Anti Nuclear Antibody-IFA

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Overview
Interpretations
FAQ's

Overview of Anti Nuclear Antibody-IFA

What is Anti Nuclear Antibody-IFA?

Antinuclear antibodies (ANA) are antibodies produced by the immune system of the body against protein markers found in the nucleus of its own cells. The Antinuclear Antibody Test measures the amount and pattern of antinuclear antibodies in the blood.

Sample Type

The sample type collected for Anti Nuclear Antibody-IFA is: Blood

Preparation for Anti Nuclear Antibody-IFA

  • No special preparation required

Why Get Tested for Anti Nuclear Antibody-IFA?

The Antinuclear Antibody Test is performed:

·  To determine the presence of an autoimmune disease like Systemic Lupus Erythematosus (SLE)

·    To evaluate the possible presence of autoimmune Connective Tissue Disorders (CTDs) other than SLE such as Polymyositis, Scleroderma, Sjögren's syndrome etc.





Understand more about Anti Nuclear Antibody-IFA

The immune system of the body is responsible for recognition of the body’s own cells and identification of foreign cells like pathogens which are then targeted and destroyed. Autoimmune disorders are conditions where the immune system of the body is unable to recognize certain cells as the body’s own cells and starts an immune response against them which results in their destruction. The recognition of ‘self’ and ‘non-self’ cells is mediated by certain proteins present on the surface of cells or inside them. When the immune system identifies a cell as foreign or ‘non-self’, it produces antibodies against these cells to destroy them. Antibodies produced in an autoimmune disease are called autoantibodies.

Antinuclear antibodies (ANA) are autoantibodies that are produced against protein markers present in the nucleus of certain cells of the body. They are produced in a number of autoimmune diseases but are most commonly produced in Systemic Lupus Erythematosus (SLE).

The Antinuclear Antibody Test can be performed either by Immunoassay method or Indirect Fluorescent Antibody (IFA) method to detect ANA in blood. Both these tests may be used by some laboratories together: the Immunoassay method to screen for the presence of antinuclear antibodies, and IFA method subsequently to confirm the positive or equivocal Immunoassay results.


What Results of Anti Nuclear Antibody-IFA mean?

Interpretations

The appearance of fluorescence is a positive result and indicates the presence of antinuclear antibodies.

The absence of fluorescence is a negative result and indicates the absence of antinuclear antibodies.


Positive results of IFA are expressed in two parts: as titers which are ratios that represent the highest dilution of the blood sample at which antinuclear antibodies were visible, and as the fluorescent pattern seen. Titer value indicates the amount of antinuclear antibodies in the blood, while the pattern of fluorescence indicates different autoimmune diseases.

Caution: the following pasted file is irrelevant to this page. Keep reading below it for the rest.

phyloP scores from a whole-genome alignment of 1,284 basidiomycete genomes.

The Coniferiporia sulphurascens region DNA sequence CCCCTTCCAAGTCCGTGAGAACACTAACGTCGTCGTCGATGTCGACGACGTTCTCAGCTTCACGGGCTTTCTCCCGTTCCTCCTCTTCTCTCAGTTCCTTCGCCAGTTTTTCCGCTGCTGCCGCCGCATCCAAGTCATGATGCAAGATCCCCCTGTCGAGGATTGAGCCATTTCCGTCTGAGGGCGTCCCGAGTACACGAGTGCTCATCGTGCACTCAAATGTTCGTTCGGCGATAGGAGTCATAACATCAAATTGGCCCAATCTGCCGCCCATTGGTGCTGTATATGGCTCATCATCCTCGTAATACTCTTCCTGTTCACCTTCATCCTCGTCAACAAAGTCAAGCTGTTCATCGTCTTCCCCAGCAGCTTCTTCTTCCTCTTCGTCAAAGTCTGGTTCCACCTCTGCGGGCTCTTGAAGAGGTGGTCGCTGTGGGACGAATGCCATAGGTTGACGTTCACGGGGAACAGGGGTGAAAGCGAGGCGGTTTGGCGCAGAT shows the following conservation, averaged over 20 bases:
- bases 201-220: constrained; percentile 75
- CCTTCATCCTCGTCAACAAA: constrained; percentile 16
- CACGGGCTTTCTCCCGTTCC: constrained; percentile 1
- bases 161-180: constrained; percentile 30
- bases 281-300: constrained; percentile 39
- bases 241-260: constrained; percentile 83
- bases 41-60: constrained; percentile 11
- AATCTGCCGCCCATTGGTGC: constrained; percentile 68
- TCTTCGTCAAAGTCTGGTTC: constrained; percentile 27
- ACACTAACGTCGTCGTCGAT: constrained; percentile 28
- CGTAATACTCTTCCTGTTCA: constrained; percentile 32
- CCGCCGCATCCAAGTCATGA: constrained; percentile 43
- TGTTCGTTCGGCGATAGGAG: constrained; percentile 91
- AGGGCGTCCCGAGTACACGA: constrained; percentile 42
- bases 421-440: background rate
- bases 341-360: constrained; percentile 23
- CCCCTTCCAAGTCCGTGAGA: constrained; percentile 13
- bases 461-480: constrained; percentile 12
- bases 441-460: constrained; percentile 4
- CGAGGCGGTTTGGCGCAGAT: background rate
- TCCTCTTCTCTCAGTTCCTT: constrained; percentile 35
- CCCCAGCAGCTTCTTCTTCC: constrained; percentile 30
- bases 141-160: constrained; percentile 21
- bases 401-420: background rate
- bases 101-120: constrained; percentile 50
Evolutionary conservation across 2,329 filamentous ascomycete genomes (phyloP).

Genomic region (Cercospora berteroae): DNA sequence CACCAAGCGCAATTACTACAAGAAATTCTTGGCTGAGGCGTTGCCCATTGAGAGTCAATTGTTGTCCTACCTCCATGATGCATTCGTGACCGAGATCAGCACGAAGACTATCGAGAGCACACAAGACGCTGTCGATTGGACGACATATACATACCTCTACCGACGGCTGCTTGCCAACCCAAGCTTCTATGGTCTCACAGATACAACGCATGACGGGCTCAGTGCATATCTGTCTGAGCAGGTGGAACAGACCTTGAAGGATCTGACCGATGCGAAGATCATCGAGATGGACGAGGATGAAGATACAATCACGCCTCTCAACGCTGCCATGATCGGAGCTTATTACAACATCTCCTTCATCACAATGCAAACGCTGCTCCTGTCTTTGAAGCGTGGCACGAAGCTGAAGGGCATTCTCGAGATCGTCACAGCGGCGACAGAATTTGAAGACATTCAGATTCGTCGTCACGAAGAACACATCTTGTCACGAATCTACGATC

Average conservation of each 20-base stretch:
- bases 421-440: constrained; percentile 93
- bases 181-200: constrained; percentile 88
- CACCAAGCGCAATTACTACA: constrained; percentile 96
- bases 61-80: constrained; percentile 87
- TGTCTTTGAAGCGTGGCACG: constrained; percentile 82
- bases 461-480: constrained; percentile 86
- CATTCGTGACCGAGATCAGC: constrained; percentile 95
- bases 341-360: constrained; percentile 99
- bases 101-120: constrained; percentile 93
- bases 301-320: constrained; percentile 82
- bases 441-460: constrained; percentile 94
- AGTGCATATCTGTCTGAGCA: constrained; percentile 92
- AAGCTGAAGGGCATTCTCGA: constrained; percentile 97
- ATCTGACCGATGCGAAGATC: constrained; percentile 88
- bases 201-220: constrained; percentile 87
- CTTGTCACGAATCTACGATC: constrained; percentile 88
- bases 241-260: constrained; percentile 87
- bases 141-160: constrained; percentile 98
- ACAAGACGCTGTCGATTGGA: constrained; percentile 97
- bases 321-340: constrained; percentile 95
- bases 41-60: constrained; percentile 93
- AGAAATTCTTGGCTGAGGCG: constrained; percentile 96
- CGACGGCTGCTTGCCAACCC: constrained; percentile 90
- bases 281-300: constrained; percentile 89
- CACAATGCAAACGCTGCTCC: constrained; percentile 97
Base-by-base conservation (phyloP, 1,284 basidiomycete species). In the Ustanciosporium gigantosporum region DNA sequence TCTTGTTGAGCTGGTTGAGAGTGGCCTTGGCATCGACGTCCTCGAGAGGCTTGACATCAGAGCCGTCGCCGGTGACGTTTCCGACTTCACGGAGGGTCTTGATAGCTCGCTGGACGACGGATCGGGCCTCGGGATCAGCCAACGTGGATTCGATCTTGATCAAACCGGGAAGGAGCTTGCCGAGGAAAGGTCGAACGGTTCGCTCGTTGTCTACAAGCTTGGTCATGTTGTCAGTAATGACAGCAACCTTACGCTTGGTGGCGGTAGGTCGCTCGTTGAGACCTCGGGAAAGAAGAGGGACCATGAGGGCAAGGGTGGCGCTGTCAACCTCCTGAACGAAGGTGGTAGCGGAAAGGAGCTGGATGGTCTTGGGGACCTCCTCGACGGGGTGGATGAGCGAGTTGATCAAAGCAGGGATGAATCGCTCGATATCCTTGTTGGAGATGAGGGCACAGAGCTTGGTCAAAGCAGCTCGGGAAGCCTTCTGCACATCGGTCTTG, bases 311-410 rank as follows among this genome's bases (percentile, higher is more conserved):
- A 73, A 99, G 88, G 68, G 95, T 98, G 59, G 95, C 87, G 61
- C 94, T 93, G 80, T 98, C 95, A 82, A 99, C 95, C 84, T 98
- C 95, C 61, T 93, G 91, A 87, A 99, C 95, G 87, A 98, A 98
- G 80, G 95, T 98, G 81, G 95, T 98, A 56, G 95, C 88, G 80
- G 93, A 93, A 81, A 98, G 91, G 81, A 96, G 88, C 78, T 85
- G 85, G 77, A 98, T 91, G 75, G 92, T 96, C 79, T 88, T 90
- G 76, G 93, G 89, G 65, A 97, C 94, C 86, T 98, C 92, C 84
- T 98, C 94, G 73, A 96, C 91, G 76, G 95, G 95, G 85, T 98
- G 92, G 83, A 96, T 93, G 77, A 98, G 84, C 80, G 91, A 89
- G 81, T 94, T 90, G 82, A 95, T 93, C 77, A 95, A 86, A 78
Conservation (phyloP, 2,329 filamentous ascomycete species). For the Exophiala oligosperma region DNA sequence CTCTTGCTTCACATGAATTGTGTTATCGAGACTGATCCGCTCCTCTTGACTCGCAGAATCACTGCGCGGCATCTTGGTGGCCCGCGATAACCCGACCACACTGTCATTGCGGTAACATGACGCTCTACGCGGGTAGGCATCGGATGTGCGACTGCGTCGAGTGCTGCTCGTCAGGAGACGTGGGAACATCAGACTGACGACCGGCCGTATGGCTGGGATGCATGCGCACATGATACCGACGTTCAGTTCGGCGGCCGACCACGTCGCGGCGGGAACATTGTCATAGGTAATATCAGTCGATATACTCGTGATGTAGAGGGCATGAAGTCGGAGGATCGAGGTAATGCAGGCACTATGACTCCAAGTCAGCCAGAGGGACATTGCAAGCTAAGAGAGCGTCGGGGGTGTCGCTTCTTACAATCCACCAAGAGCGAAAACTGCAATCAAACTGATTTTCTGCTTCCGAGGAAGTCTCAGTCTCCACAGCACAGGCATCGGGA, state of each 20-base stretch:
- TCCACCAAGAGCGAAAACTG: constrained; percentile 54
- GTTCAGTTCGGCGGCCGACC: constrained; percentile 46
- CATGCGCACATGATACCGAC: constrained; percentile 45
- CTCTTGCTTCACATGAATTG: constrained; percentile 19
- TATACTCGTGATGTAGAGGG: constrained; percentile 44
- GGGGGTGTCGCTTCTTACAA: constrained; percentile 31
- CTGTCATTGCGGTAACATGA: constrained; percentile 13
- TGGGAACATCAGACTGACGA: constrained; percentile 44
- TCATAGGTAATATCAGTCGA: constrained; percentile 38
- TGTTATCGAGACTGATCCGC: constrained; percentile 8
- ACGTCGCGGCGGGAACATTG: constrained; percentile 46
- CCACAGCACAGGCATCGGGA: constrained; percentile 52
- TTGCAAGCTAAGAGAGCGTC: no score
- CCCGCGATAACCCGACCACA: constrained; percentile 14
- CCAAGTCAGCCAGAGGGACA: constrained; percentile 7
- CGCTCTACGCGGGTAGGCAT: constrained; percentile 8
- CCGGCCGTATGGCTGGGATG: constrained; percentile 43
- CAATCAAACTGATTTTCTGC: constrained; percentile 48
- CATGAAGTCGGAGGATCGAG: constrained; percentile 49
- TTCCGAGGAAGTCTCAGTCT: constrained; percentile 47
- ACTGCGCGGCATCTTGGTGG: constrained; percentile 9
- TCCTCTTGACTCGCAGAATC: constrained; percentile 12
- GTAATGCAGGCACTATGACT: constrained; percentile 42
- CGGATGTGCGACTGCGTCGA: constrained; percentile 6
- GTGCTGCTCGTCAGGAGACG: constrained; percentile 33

Some common fluorescence patterns and autoimmune conditions associated with them include:



FLUORESCENCE PATTERN

ASSOCIATED CONDITIONS

Homogenous or diffuse

SLE, drug-induced lupus, and mixed connective tissue disease

Nucleolar

Scleroderma or Polymyositis

Speckled

SLE, Sjögren syndrome, Scleroderma, Polymyositis, Rheumatoid Arthritis, and mixed connective tissue disease

Centromere or peripheral

Scleroderma and CREST Syndrome (Calcinosis, Raynaud syndrome, Esophageal dysmotility, Sclerodactyly, Telangiectasia)



Patient Concerns about Anti Nuclear Antibody-IFA

Frequently Asked Questions about Anti Nuclear Antibody-IFA

Q. How is this test performed?
This test is performed on a blood sample. A syringe with a fine needle attached is used to withdraw blood sample from a blood vessel in your arm generally from the inner side of the elbow area. The doctor, nurse or the phlebotomist will tie an elastic band around your arm which will help the blood vessels to swell with blood and hence makes it easier to withdraw blood. You may be asked to tightly clench your fist. Once the veins are clearly visible, the area is cleaned with an antiseptic solution and then the needle is inserted into the blood vessel to collect the sample. You may feel a tiny pinprick during the procedure. Blood sample once collected is then sent to the laboratory.
Q. Is there any risk associated with this test?
There is no risk associated with the test. However, as this test involves a needle prick to withdraw the blood sample, rarely, a patient may experience increased bleeding, hematoma (blood collection under the skin) formation, bruising or infection at the site of needle prick.
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Sahyadri Speciality Labs is committed to provide the highest quality of Medical Laboratory services. There is a continual effort to ensure that the staff of the lab understands the Quality Policy & all the quality documentation, as well as follows the Quality manual and implements the Quality System Procedures all the time. By employing QMS, the lab strives to achieve the highest standard of service to provide the most reliable results, nearest to the true value and at most competitive rates. The lab is committed to good & ethical professional practices giving highest priority to client’s confidentiality and ensuring the reporting of the test values without any bias or influence. The lab implements the QMS so as to conform to ISO 15189:2007 and NABL 112 with the objective of Reducing reporting errors to the minimum, Minimizing customer complaints, Achieving maximum growth of the lab.
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